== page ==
On their website, Angler Sport Group ascribes this design as follows: "This hook was designed by Jim Lepage and the Orvis Co. and patented as the "Big Eye" hook, in 1990." In other words, it is more robust and allows for the use of larger tippets. Being able to use 'upsized' fluorocarbon tippets (see review links below) rather than having to use the smaller (and weaker) tippet diameters that ‘normally fit' through the eye on a size 18 and smaller hook can mean the difference between hooking and playing larger/stronger fish or hooking, playing, and landing such fish. It's also allowed/prompted me to go back to slightly heavier tippets as my 'standard' on all the fishing I do with smaller flies; something which allows me to play any fish harder and land ‘em quicker - which is better for the fish.
What Can Be Tied On It?
Short answer... There's not enough room to list all the flies which can be tied on this hook.
Slightly longer answer... Any dry fly or nymph which is tied or can be tied on a standard dry fly hook such as the TMC 100 or the Mustad 94840 (see review links below) can be tied on this hook. Bear in mind, however, that it is common for even experienced tyers to occasionally crowd the hook eye a little too close when switching to straight-eye hooks. Make sure to leave yourself enough room to properly tie a head. While the ‘oversized' eye does provide an additional benefit in this context, it is still easy to ‘forget' if you consciously or unconsciously depend on that downturned eye as a bit of a ‘backstop' for your heads.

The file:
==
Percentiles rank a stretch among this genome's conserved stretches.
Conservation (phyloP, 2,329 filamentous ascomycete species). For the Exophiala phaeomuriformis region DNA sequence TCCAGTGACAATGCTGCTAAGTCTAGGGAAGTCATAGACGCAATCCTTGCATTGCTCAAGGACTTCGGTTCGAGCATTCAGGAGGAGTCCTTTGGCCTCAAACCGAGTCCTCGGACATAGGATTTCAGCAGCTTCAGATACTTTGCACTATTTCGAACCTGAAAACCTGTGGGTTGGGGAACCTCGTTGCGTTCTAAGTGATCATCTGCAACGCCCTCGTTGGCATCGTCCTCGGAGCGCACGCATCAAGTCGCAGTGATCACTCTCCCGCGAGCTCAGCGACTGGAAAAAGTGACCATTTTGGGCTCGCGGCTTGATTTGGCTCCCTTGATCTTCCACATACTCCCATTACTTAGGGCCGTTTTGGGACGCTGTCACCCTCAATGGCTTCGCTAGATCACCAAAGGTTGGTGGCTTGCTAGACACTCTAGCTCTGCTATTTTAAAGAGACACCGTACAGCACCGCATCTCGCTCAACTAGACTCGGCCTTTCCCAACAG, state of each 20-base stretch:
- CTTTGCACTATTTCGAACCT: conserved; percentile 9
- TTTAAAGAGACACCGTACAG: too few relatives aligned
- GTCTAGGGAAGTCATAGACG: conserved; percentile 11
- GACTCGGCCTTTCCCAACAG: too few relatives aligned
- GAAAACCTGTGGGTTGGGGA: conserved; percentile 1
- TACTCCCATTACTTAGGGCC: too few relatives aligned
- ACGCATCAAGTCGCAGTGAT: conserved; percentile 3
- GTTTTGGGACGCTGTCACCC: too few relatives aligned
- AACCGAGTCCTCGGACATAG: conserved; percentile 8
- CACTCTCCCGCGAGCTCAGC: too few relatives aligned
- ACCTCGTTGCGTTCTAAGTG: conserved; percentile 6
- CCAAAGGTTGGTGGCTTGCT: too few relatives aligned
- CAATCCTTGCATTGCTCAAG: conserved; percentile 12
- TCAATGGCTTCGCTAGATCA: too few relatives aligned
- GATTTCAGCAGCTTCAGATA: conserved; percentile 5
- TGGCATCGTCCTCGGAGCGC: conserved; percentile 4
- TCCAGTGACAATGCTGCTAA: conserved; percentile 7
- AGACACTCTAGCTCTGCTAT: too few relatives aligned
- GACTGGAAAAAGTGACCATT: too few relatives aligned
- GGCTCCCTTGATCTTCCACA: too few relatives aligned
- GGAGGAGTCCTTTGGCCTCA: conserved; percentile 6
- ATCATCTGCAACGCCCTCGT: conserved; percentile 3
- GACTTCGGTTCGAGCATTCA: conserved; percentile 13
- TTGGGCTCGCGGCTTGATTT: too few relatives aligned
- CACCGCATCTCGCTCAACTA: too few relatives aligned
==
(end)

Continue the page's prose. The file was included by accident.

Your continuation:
A short list... Alright, if you insist. A very short list of flies that would find a suitable home on this hook might include:
the Humpy, Comparadun/Sparkle Dun, Elk Hair Caddis, Bivisible, most parachute patterns (including the Gulper's Special), LaFontaine's Deep and Emegent Sparkle Pupa, and the Pheasant Tail Nymph (all of which, see links below)
Insofar as pricing, Daiichi hooks are pretty comparable to Tiemco. As a yardstick, Angler Sport Group lists current pricing for the 1110 as $5 and $16.50 for the 25- and 100-packs respectively in sizes 12 - 18. In sizes 20 - 26, the price for the 25-pack is $5.25 and the 100-pack is $18.50. Unlike Tiemco, Daiichi also offers these in a 1,000-pack (which is really ten, 100-packs in a single box). There is no MSRP for these (the website says "call for pricing"); but, based on personal experience, I can tell you that shopping around can pay dividends as the actual ‘street price' can be quite a range.
If I had to choose just one style/brand of standard dry fly hooks, would the Daiichi 1110 be "IT?"
If I had to choose just one style/brand of standard dry fly hooks for sizes 18 and smaller, would this be the one?
Well, I didn't have to choose. But, given what I'm currently using for most of my small dry flies, I'll be "straight" with you and admit that I just might be "taking advantage."
Other Fly Tying Hooks Reviewed
Daiichi 1120; Daiichi 1270; Daiichi 1710; Dai-Riki 135; Dai-Riki 270; Mustad 94840; Mustad 9671; Mustad 9672; TMC 100; TMC 200R; TMC 2457; TMC 3761; TMC 5262; TMC 5263
Reviews of Fly Patterns Cited Above
A.K.'s Parachute Quill Dry Fly; Bivisible; Comparadun; Elk Hair Caddis; Gulper's Special; The Humpy Dry Fly; LaFontaine's Emergent Sparkle Pupa and Deep Sparkle Pupa; Parachute Adams; Parachute Dry Flies; Pheasant Tail Nymph; Schroeder's Parachute Hare's Ear Dry Fly
Other Reviews Cited Above
Rio Fluoroflex Plus Tippet; Umpqua SuperFluoro Tippet